Dennis M. Jones was struck by an intriguing coincidence when he received his custom-built 164-foot super yacht: The $34 million he paid for it was equal to the $34 million he had donated to charity since 2000. The contributions helped the neediest around St. Louis get an education, get healthy or get a fresh start.
Could the purchase of a super yacht be more than an act of self-indulgence? Could it provide something as significant, Jones wondered, as the financial aid he has given to children, homeless people, drug addicts and groups that promote education and entrepreneurship?
Jones, who made his fortune when he sold Jones Pharma, a niche drug company, to King Pharmaceuticals for $3.4 billion in 2000, is under no illusions that a super yacht is an essential item, even for someone in the top 0.1 percent.
"It's a very expensive enterprise," he said. "It's the ultimate for people who want the ultimate."
Yet the yacht he purchased helped save Christensen Yachts, a 30-year-old American yacht builder, whose workforce shrank from 500 to 75 after the financial collapse. Beyond improving the leisure time of one very successful man, the yacht Jones ordered added jobs.
"The company is up and running better because of us," Jones said. Today, Christensen has a three-year waiting period for one of its yachts.
Is Jones just a wealthy man trying to justify spending tens of millions of dollars on a new yacht? Or is he subtly challenging the billionaires who make a show of signing the Warren Buffett-Bill Gates pledge to give away most of their money to philanthropies during their lifetimes — those who seem almost embarrassed by the lifestyles funded by their enormous fortunes?
Wealth is not something to be embarrassed by, Jones contends; in his view, people should be encouraged to seek it.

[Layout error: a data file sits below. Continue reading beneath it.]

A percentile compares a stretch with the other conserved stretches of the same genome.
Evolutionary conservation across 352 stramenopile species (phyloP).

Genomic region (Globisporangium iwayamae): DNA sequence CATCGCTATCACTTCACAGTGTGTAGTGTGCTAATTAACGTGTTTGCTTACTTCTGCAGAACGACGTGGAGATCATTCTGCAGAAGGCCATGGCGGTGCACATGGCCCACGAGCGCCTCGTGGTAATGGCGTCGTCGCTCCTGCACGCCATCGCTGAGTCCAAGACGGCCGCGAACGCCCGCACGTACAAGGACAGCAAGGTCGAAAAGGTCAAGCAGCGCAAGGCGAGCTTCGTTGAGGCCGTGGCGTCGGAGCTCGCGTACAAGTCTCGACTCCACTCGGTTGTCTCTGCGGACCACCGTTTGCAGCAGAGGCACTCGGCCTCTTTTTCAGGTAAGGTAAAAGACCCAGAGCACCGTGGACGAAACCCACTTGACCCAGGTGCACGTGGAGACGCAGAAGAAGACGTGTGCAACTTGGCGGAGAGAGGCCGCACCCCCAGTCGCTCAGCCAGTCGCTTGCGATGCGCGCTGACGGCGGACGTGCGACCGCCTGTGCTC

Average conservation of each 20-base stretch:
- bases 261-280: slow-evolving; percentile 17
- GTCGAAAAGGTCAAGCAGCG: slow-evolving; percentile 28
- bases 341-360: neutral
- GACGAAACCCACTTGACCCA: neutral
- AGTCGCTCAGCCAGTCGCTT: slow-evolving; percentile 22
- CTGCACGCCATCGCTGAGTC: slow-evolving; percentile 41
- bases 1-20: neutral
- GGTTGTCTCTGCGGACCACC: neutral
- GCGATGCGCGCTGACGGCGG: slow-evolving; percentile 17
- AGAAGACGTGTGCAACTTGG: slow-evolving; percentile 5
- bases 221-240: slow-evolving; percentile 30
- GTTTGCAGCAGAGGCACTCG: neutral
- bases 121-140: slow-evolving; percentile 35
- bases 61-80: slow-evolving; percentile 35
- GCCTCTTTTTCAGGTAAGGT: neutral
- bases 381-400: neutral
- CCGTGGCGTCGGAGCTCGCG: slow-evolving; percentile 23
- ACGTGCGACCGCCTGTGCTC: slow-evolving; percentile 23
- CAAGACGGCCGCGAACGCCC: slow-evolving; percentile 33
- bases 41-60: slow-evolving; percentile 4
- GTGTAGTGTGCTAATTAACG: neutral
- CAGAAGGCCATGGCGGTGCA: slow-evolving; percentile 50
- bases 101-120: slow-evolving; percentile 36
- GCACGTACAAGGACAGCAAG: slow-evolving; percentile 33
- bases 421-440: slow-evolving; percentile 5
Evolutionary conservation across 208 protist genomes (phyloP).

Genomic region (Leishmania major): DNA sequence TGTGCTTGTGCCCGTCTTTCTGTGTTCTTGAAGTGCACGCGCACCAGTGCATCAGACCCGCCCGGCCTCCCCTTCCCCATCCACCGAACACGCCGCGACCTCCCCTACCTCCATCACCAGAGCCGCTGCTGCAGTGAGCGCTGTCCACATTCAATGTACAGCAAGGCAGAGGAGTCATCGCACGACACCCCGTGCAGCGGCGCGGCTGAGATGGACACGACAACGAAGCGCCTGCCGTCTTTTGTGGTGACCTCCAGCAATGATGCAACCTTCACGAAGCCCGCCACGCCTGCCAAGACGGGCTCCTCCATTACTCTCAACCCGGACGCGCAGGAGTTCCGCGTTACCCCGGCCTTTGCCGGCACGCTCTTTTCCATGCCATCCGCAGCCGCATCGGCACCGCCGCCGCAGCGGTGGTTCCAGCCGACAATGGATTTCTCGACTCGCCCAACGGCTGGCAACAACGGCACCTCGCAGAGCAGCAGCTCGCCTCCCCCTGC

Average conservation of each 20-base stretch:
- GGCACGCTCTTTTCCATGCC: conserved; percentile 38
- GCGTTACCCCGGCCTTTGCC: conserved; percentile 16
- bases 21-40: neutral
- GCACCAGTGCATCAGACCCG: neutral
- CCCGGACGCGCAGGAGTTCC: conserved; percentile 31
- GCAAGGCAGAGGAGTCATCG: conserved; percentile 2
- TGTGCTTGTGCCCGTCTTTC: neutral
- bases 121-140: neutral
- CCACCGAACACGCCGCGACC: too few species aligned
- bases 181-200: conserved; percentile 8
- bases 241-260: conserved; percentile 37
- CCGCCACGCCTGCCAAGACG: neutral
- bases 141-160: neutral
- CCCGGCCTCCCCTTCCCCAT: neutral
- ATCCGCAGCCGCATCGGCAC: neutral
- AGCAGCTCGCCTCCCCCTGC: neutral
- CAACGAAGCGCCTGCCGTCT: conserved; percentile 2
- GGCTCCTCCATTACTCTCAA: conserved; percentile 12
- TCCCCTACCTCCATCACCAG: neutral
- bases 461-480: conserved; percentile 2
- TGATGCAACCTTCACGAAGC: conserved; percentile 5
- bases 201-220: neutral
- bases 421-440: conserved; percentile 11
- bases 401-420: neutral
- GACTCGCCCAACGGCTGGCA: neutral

Jones is unabashed about his lifestyle.
He and his wife, Judy, live in a 31,000-square-foot mansion outside St. Louis. When they want to cruise on their new yacht, D'Natalin IV, which will spend winters in the Caribbean and summers in Europe, they fly to it — or anywhere else they want to go — on a private plane.
"I retired at 62 after hitting an unbelievable home run, and now we have the great home, the great yacht and the method of getting there," said Jones, 75. "Wherever we go, we have the same level of service."
Despite this luxury lifestyle, the charities he supports are not the most glamorous ones? He gives to St. Patrick Center, which provides help for homeless people in St. Louis, and Connections to Success, which helps low-income people find jobs and become self-sufficient. Another favorite organization is Junior Achievement because it teaches children about free enterprise.
He donated $500,000 to Ranken Technical College to pay for a program that teaches ex-convicts in St. Louis a trade and helps get them a job.
"The one theme throughout is education," Jones said of his charitable giving. "I only have a high school degree. It didn't matter back then, but we have a different society today."
Jones said he wanted to encourage other wealthy people to think about how their opulent lifestyles could provide jobs just as their charity helps people in need.
That's where the 164-foot yacht comes in. After 15 years with a 151-foot Delta, which had room for 12 guests and 10 crew members, the Joneses wanted to have their own super yacht built from scratch. They chose Christensen Yachts in Vancouver, Wash., because of its reputation for quality and ability to handle a unique hull design.